John Camp (better known to readers as thrillmeister John Sandford) began his career as a journalist -- first as a crime reporter for The Miami Herald, then as a general reporter, columnist, and features writer for the Saint Paul Pioneer Press & Dispatch. In 1986, he won the Pulitzer Prize for "Life on the Land: An American Farm Family," a five-part series examining the farm crisis in southwest Minnesota.

Camp's interests turned to fiction in the mid-1980s, and he took time off to write two novels which were ultimately accepted for publication: The Fool's Run, a techno-thriller featuring a complex con man known as Kidd, and Rules of Prey, a police procedural starring maverick Minneapolis detective Lucas Davenport. When both books were scheduled (by different publishers) to be released three months apart in 1989, Camp was persuaded to adopt a pseudonym for one. He chose his paternal grandmother's maiden name, "Sandford" for Rules of Prey, and the nom de plume has remained attached to all the books in the series.

Less Dick Tracy than Dirty Harry, hard-boiled, iconoclastic Lucas Davenport is a composite of the cops Camp met while working the crime beat as a reporter. Intelligent and street smart, Davenport is also manipulative and not above bending the rules to get results. And although he has mellowed over time (something of a skirt chaser in his youth, he is now married with children), he remains one of the edgiest and most popular protagonists in detective fiction. Fans keep returning to the Prey books for their intelligently hatched plots, high-octane pacing, and deft, fully human characterizations.

From time to time, Camp strays from his bestselling series for standalone thrillers (The Night Crew, Dead Watch), and in 2007 he introduced a new series hero, Virgil Flowers of the Minnesota Bureau of Criminal Apprehension, who debuted in Dark of the Moon. Although he is no longer a full-time journalist, Camp contributes occasional articles and book reviews to various publications. He is also a passionate archaeologist and has worked at a number of digs, mainly in Israel.

Good To Know

Don't confuse John Sandford with John Sanford -- it's one of Sandford's pet peeves. Sanford (without the "d") is a Christian philosophy writer.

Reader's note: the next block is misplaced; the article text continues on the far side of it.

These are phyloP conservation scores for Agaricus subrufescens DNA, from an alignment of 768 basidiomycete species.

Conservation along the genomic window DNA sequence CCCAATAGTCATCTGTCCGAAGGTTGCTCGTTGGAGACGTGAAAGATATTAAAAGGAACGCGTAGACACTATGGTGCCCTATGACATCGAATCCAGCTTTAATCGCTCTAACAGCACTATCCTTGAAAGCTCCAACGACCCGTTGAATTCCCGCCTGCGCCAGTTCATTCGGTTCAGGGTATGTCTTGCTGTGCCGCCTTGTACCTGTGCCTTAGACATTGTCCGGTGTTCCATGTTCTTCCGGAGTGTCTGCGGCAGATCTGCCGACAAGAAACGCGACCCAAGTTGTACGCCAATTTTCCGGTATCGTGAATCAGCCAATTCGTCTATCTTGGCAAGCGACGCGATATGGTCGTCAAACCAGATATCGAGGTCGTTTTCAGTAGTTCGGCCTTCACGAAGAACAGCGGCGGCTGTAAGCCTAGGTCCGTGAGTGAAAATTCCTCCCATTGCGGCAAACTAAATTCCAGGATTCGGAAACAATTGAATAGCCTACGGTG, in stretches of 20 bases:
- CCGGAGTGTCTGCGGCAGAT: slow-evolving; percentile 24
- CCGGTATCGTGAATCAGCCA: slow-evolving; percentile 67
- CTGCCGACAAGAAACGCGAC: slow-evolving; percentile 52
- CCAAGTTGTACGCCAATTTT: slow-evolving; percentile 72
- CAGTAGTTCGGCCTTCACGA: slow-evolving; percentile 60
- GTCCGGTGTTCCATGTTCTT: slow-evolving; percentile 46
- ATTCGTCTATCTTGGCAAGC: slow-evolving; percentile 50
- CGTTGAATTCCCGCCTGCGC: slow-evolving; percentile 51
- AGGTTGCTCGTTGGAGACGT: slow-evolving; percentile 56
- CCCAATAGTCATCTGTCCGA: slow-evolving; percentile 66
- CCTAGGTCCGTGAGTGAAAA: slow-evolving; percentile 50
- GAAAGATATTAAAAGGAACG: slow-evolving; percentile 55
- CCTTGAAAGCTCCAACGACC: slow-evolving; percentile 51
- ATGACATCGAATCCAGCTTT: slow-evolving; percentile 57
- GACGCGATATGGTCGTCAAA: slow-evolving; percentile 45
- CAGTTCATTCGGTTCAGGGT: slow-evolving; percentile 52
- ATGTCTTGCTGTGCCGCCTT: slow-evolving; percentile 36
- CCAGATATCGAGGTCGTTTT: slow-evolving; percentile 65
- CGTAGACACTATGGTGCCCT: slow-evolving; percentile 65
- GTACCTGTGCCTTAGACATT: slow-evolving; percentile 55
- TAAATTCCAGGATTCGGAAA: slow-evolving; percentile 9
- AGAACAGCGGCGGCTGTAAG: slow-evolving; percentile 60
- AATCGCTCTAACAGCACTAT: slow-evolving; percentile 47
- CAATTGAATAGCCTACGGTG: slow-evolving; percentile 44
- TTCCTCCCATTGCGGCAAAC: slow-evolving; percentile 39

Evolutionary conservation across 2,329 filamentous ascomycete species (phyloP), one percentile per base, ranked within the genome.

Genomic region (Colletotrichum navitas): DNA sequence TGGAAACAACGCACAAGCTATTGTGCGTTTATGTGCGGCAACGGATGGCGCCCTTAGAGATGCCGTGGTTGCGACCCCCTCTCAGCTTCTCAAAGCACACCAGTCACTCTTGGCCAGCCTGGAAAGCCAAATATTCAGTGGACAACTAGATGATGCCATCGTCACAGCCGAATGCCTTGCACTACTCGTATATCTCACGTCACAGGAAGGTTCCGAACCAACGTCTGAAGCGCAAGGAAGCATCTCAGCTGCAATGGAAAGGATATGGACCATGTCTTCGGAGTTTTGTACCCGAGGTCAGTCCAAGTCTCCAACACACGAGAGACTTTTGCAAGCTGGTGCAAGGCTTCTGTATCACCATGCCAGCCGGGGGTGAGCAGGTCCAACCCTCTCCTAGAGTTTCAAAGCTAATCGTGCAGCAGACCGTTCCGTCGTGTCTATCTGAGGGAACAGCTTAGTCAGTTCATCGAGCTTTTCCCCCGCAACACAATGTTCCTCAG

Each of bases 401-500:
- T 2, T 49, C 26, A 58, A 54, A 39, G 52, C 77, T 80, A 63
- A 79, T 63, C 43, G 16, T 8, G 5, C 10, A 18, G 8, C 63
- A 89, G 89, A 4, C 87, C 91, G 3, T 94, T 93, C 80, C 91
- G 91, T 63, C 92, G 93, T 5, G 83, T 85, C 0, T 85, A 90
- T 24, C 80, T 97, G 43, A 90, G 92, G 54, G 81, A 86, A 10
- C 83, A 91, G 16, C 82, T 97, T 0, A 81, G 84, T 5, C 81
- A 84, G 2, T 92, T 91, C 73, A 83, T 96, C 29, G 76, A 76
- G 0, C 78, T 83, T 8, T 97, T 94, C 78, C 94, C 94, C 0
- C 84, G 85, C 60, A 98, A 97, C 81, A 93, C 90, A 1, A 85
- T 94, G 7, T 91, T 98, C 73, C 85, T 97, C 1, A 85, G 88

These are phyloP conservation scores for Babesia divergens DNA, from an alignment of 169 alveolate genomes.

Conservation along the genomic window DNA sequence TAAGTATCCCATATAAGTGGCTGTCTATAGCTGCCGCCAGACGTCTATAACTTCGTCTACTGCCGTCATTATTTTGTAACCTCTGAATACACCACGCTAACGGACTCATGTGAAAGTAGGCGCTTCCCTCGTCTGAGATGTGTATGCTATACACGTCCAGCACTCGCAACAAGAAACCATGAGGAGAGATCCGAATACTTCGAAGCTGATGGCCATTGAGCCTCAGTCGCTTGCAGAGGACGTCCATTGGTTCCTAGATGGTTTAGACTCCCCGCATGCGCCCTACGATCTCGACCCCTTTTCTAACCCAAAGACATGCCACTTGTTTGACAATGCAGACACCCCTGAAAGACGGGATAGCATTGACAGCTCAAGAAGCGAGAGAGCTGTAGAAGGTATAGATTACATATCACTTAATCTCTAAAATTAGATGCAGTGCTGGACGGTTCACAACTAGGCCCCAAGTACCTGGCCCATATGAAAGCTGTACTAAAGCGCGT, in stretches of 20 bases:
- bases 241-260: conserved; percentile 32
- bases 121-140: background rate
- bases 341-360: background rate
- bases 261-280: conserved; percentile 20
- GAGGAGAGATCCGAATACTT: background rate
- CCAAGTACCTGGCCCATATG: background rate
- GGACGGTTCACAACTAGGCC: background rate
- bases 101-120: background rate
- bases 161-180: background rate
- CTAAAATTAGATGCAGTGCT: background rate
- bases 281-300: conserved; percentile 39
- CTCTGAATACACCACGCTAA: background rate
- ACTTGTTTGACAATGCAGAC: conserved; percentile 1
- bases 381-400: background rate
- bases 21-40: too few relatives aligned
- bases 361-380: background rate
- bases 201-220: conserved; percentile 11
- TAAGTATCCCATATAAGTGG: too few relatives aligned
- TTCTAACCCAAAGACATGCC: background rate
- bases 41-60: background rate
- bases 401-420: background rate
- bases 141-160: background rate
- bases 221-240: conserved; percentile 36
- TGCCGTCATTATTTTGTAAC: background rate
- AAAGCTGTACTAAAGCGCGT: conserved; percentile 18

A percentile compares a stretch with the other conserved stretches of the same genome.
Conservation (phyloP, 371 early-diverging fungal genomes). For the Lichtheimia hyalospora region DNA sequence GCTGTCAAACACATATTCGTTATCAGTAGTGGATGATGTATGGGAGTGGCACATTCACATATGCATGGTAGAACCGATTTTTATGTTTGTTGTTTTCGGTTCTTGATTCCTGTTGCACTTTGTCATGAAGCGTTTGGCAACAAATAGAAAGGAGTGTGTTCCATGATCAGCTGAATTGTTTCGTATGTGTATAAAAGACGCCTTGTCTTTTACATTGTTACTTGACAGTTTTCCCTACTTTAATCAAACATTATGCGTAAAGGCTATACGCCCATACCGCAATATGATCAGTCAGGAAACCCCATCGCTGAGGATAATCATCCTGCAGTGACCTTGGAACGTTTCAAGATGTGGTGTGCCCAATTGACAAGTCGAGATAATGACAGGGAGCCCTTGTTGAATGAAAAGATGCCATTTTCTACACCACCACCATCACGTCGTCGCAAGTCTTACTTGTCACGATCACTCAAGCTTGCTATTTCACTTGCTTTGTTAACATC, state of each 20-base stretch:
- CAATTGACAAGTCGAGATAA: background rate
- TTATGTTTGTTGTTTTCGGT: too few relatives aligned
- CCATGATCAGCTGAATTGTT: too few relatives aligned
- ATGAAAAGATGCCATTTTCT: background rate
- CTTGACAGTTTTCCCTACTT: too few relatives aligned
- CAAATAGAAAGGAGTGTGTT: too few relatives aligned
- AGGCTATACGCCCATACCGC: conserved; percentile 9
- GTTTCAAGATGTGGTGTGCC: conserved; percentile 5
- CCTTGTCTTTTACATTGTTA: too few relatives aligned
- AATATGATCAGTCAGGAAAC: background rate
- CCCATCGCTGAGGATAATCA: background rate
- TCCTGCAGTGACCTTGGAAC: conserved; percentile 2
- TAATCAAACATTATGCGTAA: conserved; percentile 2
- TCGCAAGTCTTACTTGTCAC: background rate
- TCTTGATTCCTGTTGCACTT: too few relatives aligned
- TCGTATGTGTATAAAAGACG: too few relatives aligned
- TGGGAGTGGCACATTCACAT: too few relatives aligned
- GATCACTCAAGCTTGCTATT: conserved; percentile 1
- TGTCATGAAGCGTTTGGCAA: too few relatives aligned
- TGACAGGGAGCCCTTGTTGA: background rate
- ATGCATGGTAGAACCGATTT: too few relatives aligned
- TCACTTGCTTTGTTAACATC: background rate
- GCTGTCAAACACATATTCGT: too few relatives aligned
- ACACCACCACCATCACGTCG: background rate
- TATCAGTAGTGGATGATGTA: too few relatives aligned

The Sandford pseudonym has caused a few problems for Camp in the past. At an airport once, his ticket was reserved under Sandford, while all of his identification, of course, had the name Camp. Luckily, he had one of his novels with him, and thanks to the book jacket photo, he was able to convince airport security to let him on the plane.

The books in Camp's less successful Kidd series (The Fool's Run, The Empress File, The Devil's Code, and The Hanged Man's Song) have been re-released under the Sandford pseudonym.

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    1. Also Known As:
      John Roswell Camp
    2. Hometown:
      St. Paul, Minnesota
    1. Date of Birth:
      February 23, 1944
    2. Place of Birth:
      Cedar Rapids, Iowa
    1. Education:
      State University of Iowa, Iowa City: B.A., American History; M.A., Journalism
    2. Website:

Customer Reviews

Average Rating 4
( 200 )
Rating Distribution

5 Star

(94)

4 Star

(50)

3 Star

(32)

2 Star

(14)

1 Star

(10)

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See All Sort by: Showing 1 – 20 of 200 Customer Reviews
  • Anonymous

    Posted May 8, 2013

    The series has become too scripted. While new readers may need

    The series has become too scripted. While new readers may need the character background to get up to speed, it is really annoying for those who have read the series to get the same character and setting background material in every one of the books. It is a waste of time and serves primarily as filler material. If you go through the book and pull out all the stuff that is background and has been shared in previous books, you will be amazed at how much of the material is filler. Just like food leftovers, the old material has gone stale and is not appealing.

    This installment of the Prey series trots out a completely unrealistic number of former characters from the Prey, Kidd and Flowers series. Heck, it got so bad that I was seriously expecting Anna and Creek from the Night Crew to show up.

    Also, the constant theme of hiding one's identity by killing anyone who is a link is both trite and simplistic. Quite frankly, I got into the series because John Sandford was able to develop interesting characters with novel thought patterns and actions but the last few books are really getting weak and the large amount of killing is detracting from the story and character development that set him apart as a writer.

    This is the book where the Davenport series "jumps the shark" and I can no longer recommend it to others.

    18 out of 26 people found this review helpful.

    Was this review helpful? Yes  No   Report this review
  • Anonymous

    Posted May 12, 2013

    Tedious read, at best

    Right to the point- Boring, Boring, Boring!
    John Sandford, if you're tired of writing the prey books, quit writing them. And those "Kidd" people, what were they doing in there? They didn't fit.
    The Flowers series is a lot more interesting, and I'm disappointed in this book.

    8 out of 9 people found this review helpful.

    Was this review helpful? Yes  No   Report this review
  • Posted May 18, 2013

    Political thriiller and a good read--conflicting agendas of the

    Political thriiller and a good read--conflicting agendas of the characters keep you on your toes--Sanford does it again and even has a Virgil Flowers cameo appearance for us readers that have followed the series.